A Practical Approach to Agility and Product Management

Tag: business agility

Business Agility

I think a lot of us dealing with Agile software development frameworks and practices on a regular basis have a good understanding of what it means to be “Agile” at that level. On the other end of the spectrum, there is “Business Agility” and that term is more amorphous and less understood. Below is my summary of what I believe the goal of Business Agility is as well as characteristics of organizations embodying Business Agility. Some of the definitions “out there” tend to be more lengthy, so I’m trying to keep it very succinct.


Business Agility aims to enable an organization to …Flexibility-Business


  • Respond quickly to emerging market needs and opportunities
  • Make critical decisions quickly
  • Reduce risk by testing hypotheses quickly, succeeding or failing fast
  • Innovate aggressively and often
  • Learn and evolve quickly based on short, frequent feedback loops



In my research, the following characteristics appear to occur most commonly in the context of Business Agility:


  • Focus on the customer
  • Self organization within small, cross-functional teams (development teams and beyond)
  • Decentralization of decision making
  • Empowerment
  • Adaptive and flexible
  • Experimentation and iteration on ideas (e.g. Lean StartUp approach)
  • Small batches and short planning horizons
  • Frequent delivery
  • Reduction of complexities and dependencies in favor of smaller, de-coupled autonomous units and architecture
  • Comfortable with risk, uncertainty and not having full, centralized organizational control
  • Shared purpose, vision, and/or values over detailed “processes”
  • View of the organization as “complex adaptive system


A number of these characteristics are rooted not in specific practices and techniques, but more in the overall company culture.
The notion of innovation I didn’t find mentioned all that often, but I took the liberty to add it because I think it’s important. Being adaptive and responding quickly to change are great, but they’re purely reactive and “outside in”. The concept of innovation is a proactive, “inside-out” effort, which in the end may be even more valuable in moving an organization and its products forward.

P.S.: After writing this post, a great article on the topic of Organizational Agility was published here.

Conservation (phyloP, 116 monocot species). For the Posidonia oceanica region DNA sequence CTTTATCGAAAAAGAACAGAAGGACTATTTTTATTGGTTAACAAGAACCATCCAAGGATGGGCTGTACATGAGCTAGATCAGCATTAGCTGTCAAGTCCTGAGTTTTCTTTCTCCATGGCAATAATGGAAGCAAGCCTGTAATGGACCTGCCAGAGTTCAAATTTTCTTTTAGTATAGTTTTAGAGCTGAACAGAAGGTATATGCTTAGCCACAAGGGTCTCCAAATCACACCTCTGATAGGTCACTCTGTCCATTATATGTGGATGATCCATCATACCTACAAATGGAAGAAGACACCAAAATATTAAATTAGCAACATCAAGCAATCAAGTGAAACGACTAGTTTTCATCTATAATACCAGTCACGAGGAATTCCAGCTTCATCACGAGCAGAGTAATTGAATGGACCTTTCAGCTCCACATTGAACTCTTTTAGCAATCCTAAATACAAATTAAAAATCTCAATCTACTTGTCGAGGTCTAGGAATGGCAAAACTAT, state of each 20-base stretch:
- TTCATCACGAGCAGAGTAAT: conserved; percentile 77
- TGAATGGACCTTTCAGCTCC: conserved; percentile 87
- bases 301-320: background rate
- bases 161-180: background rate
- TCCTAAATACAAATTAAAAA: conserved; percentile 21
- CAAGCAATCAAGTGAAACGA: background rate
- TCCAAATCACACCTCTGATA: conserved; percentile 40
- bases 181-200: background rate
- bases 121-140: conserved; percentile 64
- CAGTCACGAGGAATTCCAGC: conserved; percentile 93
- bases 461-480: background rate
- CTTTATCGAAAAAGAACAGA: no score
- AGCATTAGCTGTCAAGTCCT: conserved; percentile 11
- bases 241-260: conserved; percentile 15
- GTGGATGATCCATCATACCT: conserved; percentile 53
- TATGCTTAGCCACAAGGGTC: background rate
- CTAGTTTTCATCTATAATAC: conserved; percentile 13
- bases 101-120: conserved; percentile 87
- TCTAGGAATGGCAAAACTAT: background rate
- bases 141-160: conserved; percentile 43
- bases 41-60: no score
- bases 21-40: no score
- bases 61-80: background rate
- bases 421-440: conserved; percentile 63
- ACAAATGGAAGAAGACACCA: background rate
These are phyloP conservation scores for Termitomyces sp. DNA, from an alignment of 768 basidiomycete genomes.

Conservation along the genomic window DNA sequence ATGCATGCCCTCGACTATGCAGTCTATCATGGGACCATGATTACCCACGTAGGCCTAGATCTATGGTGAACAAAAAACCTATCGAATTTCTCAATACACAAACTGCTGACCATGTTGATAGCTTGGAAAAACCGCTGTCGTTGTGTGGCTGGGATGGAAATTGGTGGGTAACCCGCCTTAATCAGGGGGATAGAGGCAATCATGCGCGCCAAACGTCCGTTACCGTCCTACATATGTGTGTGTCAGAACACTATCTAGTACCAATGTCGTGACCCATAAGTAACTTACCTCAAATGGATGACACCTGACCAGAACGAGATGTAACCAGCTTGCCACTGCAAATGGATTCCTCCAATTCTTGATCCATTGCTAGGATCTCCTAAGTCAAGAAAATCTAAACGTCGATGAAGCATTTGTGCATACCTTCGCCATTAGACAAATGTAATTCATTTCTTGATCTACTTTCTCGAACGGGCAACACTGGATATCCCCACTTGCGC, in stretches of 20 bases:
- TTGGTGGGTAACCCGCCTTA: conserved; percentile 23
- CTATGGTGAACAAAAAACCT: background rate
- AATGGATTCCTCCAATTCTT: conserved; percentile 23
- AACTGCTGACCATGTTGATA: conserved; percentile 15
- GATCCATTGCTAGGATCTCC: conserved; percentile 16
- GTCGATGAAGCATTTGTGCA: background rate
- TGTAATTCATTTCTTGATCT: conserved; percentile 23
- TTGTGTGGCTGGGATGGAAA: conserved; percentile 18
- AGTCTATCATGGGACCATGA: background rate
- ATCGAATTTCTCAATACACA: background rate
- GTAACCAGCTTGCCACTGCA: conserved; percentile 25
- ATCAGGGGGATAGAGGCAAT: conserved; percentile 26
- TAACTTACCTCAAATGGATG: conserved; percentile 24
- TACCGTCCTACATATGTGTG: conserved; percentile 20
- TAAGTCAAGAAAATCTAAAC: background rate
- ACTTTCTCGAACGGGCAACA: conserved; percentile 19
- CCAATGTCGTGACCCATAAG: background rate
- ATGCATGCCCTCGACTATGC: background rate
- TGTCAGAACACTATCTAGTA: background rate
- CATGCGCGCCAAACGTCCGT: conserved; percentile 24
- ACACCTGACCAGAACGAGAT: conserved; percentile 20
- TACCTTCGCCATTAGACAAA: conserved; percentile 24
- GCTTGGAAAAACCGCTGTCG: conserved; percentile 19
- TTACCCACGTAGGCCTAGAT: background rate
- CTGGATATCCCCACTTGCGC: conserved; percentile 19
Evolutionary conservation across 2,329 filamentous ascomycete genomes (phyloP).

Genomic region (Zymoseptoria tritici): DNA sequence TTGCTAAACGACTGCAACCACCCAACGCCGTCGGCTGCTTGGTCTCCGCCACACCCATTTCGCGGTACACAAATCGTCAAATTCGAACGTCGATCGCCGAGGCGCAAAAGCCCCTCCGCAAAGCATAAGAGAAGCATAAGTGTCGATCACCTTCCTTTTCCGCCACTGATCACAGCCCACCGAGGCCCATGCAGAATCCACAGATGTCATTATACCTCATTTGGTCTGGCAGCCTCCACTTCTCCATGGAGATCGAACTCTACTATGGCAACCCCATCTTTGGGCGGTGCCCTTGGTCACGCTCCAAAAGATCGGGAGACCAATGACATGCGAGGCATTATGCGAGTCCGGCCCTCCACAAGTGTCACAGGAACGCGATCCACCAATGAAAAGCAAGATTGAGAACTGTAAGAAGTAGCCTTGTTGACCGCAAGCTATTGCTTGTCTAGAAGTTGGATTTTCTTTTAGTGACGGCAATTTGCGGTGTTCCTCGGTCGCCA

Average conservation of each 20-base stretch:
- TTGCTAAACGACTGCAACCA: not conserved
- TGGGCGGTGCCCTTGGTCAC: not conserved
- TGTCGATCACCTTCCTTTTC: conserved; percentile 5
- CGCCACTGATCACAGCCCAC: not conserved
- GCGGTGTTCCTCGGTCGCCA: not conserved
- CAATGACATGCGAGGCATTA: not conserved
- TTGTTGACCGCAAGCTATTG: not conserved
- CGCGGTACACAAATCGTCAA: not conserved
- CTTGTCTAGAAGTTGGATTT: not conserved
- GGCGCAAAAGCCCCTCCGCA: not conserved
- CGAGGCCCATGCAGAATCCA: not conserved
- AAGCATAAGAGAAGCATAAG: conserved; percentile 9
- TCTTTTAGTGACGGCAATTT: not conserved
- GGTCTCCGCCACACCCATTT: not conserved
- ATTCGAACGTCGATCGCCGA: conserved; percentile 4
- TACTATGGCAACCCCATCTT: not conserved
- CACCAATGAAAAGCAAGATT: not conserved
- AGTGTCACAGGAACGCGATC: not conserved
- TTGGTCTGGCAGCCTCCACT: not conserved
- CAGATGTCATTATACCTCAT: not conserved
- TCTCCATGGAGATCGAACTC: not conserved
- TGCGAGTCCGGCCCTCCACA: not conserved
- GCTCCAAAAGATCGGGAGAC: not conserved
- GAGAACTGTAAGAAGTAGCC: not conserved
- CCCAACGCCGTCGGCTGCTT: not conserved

Three Levels of Optimization

Agile is pervasive and changes organizations, some more, some less. The same way as there are different levels of Agile planning (daily commitment, sprint, release plan, product roadmap and product vision), there are different levels of optimization an organization can achieve by applying Agile and principles based on the Lean Startup.

Layers of Optimization

1.  Development

When a development team implements an Agile framework such as Scrum, it starts optimizing a number of its practices, which has certain benefits. However, because the focus is only the development team and not the larger organization, the level of optimization achieved is limited. The Agile team is embedded in an organization that doesn’t holistically apply Agile principles, therefore the optimization is limited to the technical team and hopefully the Product Owner, which is the only part of the team intersecting with the non-technical part of the business. While this yields some benefits, they are limited.

2.  Business

When the whole organization “is Agile”, it becomes possible to optimize the entire business, which includes the Development group, the Product organization and even Finance and senior management as well as other related parts of the business. At this level, the whole business is optimized to deliver on business value, the product roadmap and vision. Many organizations stop here, but on 2nd thought, the optimization is often still based on internal assumptions. The organization delivers those projects and features that it thinks will produce the highest business value and deliver the best business results. (The Product organization is pretty certain it knows exactly what features the customer base needs and works with the development organization to ensure those assumed high-value features are delivered first.) These assumptions may or not be correct.

3.  Customer

Only once actual results after release to the customers are measured and fully understood can an organization truly optimize real business outcomes and validate the internal assumptions with external results. That’s where applying principles of the Lean Startup are helpful and allow an organization to release an MVP (minimally viable product), gather systematic feedback and then pivot on the information received if necessary. Only once those features hit production can those assumptions be given the litmus test of real customers and revenue plans be turned into actual dollars.
The bottom line is this: We obviously don’t want to practice Agile just at the team level. Many companies have understood that and strive to transform themselves to Agile organizations in a more holistic manner. While this is great, the true optimization of actual business results comes from optimizing for actual, validated customer outcomes and market adoption. Product life cycle approaches such as the Lean Startup are therefore complementary to Agile and needed to achieve the best possible business results.